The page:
Money Doesn't Make The World Go Around...Credit Does!
As I began working in real estate, my exposure to people with varying credit scores began to skyrocket. I saw plenty of bad scores from my days working in banking however, those people weren't trying to buy houses. This plunge into real estate has made me realize that many people do not understand the importance of credit and how their use of credit affects their everyday lives. This blog post will share some enlightenment on how credit scores are calculated and how they affect your ability to afford a home.
Credit is the ability of a customer to obtain goods or services before payment, based on the trust that payment will be made in the future. The important word in this definition is trust. Unlike money, credit isn't backed by anything. You see one dollar and you know there should be some gold that's locked up in a vault that supports that currency. Your credit score is a reflection of your actions. If you repay everything on time and in full, it will go higher. If you are late or unable to pay at all, it will go lower.
So how is your score calculated?
35% payment history
30% amounts owed
15% length of credit history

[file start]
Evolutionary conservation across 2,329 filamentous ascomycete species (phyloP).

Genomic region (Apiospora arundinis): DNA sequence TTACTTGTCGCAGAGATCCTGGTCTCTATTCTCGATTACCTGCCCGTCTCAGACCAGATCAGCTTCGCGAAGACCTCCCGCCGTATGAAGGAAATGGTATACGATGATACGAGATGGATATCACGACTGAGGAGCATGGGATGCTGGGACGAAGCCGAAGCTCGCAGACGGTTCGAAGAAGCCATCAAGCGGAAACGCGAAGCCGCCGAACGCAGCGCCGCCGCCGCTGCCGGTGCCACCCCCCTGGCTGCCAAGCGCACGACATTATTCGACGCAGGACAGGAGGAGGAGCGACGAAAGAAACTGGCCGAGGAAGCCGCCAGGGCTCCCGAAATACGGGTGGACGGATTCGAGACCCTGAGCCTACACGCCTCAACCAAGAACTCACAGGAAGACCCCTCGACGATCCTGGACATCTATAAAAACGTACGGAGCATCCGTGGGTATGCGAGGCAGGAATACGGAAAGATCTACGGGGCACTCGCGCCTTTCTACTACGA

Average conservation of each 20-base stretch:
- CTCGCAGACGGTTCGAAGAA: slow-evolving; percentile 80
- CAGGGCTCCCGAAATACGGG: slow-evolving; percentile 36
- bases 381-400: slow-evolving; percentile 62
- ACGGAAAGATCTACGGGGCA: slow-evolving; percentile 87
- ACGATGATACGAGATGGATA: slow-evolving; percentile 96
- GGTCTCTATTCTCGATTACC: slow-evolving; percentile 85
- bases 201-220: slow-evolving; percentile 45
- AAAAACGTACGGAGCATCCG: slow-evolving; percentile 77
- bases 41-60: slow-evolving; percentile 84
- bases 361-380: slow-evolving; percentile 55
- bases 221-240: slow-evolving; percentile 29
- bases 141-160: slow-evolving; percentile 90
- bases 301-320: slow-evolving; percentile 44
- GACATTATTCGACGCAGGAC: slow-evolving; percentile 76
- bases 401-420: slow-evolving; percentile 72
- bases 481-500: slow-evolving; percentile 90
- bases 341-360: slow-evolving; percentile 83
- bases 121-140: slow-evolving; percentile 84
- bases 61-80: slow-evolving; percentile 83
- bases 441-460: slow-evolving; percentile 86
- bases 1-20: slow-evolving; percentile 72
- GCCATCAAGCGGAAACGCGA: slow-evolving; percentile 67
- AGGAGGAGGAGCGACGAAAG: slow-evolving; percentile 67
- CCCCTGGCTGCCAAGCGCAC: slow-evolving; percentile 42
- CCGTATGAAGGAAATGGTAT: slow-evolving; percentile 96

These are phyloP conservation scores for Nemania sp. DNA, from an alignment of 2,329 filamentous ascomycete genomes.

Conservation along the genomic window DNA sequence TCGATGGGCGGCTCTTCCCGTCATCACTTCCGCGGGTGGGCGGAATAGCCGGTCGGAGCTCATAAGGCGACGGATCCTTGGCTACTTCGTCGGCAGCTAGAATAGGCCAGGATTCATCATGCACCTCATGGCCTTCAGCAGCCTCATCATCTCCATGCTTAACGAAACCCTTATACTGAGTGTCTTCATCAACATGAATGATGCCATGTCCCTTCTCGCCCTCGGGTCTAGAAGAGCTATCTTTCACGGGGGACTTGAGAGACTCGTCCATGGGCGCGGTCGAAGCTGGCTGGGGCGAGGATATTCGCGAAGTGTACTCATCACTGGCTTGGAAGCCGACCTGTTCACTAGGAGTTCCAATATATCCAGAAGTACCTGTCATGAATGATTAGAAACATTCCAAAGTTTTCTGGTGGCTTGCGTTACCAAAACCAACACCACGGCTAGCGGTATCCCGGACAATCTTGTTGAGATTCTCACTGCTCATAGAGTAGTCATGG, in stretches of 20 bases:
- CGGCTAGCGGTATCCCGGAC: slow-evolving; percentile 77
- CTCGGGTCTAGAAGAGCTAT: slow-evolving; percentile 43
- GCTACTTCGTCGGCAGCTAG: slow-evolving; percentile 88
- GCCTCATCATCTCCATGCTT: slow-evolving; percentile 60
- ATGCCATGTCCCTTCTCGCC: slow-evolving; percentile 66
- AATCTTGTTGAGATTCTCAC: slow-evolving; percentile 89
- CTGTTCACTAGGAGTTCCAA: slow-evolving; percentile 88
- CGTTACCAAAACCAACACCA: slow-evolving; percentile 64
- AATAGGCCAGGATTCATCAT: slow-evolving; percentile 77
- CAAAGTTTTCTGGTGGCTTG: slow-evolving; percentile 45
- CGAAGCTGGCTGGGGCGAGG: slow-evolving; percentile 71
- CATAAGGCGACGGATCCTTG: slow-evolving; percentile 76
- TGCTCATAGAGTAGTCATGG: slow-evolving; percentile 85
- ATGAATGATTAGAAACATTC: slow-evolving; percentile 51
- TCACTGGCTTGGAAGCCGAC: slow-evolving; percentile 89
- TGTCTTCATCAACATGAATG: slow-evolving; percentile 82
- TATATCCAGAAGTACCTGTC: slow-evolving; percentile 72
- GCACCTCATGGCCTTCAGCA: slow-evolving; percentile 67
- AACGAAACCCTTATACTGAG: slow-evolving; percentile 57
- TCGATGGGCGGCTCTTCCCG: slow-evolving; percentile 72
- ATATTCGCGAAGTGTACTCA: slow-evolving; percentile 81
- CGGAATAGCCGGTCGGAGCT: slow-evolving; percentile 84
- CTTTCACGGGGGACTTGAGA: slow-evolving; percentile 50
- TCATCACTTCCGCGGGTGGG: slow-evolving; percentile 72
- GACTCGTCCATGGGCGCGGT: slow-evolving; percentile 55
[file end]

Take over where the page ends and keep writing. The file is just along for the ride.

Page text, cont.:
10% new credit
10% credit mix
People with a perfect 850 credit score have never had a late payment. They use about 5% of their credit limit and have a diverse mix of loans and card accounts on their credit report. Having bad credit automatically makes borrowing more expensive and that higher interest rate may just make your mortgage loan unaffordable. This can cause buyers to look at houses that are possibly smaller, older, less updated and in neighborhoods that aren't the best.
It's imperative to use credit responsibly. This means not spending more than you can afford. Following these guidelines will also allow you to pay your bill in full every month. This saves you from paying interest, while at the same time establishing on time and consistent payment history. In addition to spending responsibly, be sure you don't spend more than 30% of your limit; it will negatively impact you by lowering your credit score.
Understanding credit and learning how to maneuver within the world of credit is paramount. Improper use may just be the deciding factor between being forced to live in the rental market or obtaining the American Dream and becoming a homeowner. After reading this post, I hope for everyone's sake it's the latter.